Ford hit with class-action lawsuit after backing out of 100s of job offers (Legal view)

Revocation of a job offer likely to be treated as repudiation of employment agreement leading to wrongful dismissal damages

An Ontario Court has certified a class-action lawsuit against Ford Motor Company that alleges the automaker reneged on job offers at its plant in Oakville, Ont.

The class action alleges Ford offered jobs to hundreds of individuals as assemblers during the week of July 14, 2008, with a start date of July 28. However, a week later, Ford announced it was postponing a third shift in Oakville because of a sudden decline in demand for vehicles. During the week of Aug. 8, 2008, Ford advised the individuals the shift would not be implemented at all.

Many of the individuals affected said they quit or gave notice to previous employers of their intention to join Ford. As a result, the individuals allege “anticipatory breach of contract, wrongful dismissal and/or a repudiation of the employment contract” stemming from Ford’s failure to employ them.

Ford took the position any employment agreement in place was “frustrated” due to factors beyond its control and any claim the individuals might have must be submitted through the grievance provisions of the collective agreement. However, the Canadian Auto Workers said it could not file a grievance as the individuals were not actual employees and, therefore, not yet union members.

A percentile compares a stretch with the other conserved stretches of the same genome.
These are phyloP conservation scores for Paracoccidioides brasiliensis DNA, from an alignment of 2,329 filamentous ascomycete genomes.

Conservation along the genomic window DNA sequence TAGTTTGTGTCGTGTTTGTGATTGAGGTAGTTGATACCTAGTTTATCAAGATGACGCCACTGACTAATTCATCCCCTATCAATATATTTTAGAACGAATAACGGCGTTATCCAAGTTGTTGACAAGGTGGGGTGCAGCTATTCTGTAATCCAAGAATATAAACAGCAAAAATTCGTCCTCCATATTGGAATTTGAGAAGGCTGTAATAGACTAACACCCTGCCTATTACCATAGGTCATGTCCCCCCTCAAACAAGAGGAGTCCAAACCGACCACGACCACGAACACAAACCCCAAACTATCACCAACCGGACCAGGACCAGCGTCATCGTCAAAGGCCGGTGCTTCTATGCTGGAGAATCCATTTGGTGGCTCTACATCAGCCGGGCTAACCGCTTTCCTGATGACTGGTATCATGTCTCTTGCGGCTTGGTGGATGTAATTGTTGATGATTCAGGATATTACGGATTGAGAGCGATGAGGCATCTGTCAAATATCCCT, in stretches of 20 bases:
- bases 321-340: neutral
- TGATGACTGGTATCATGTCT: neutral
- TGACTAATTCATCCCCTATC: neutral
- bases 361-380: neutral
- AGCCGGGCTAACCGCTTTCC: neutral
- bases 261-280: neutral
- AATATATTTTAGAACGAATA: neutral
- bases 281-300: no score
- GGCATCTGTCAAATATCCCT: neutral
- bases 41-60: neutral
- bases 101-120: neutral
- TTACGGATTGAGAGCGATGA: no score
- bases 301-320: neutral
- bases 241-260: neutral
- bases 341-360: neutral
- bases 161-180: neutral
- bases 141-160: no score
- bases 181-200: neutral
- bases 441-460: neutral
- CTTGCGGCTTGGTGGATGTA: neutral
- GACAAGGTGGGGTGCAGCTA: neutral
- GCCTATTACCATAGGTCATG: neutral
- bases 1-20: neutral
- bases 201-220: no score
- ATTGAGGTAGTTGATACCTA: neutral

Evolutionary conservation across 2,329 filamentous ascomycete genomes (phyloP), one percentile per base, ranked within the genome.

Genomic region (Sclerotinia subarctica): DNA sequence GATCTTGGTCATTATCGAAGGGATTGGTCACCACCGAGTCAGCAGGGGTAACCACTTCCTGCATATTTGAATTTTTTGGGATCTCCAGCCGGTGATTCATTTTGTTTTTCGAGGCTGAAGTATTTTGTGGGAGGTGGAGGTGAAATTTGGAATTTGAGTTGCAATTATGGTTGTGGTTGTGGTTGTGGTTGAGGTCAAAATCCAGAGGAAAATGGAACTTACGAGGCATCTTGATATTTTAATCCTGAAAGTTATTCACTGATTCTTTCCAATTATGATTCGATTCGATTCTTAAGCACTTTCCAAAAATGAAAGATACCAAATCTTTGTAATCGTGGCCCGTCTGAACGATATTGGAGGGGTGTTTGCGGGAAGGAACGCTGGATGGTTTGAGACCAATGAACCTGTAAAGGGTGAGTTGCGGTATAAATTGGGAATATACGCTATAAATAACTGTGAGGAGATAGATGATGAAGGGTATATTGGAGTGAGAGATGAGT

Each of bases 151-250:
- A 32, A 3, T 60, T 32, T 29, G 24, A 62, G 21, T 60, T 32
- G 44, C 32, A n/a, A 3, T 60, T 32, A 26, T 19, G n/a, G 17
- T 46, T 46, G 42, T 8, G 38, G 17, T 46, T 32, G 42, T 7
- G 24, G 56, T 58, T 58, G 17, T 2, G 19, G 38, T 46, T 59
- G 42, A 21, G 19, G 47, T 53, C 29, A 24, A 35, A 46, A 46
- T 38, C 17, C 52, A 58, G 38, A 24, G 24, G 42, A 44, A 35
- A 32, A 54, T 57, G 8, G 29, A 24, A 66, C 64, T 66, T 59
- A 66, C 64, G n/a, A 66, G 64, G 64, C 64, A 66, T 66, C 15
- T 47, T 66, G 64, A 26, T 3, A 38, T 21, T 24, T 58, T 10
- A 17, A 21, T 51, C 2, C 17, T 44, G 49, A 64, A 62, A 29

Putting aside the issue of whether the individuals can file a grievance, employers might well question what exactly the courts can do about the repudiation of an employment contract. In other words, is an employer worse off if it advises an employee it cannot honour an employment offer than if it simply employed the person for a short period of time and then terminated the employment?

The general rule with respect to terminating a non-union employee — subject to any employment agreement in existence — is governed by the long-standing principle an employee is entitled to reasonable notice or pay in lieu of notice, subject to an employee’s duty to mitigate the damages from the termination.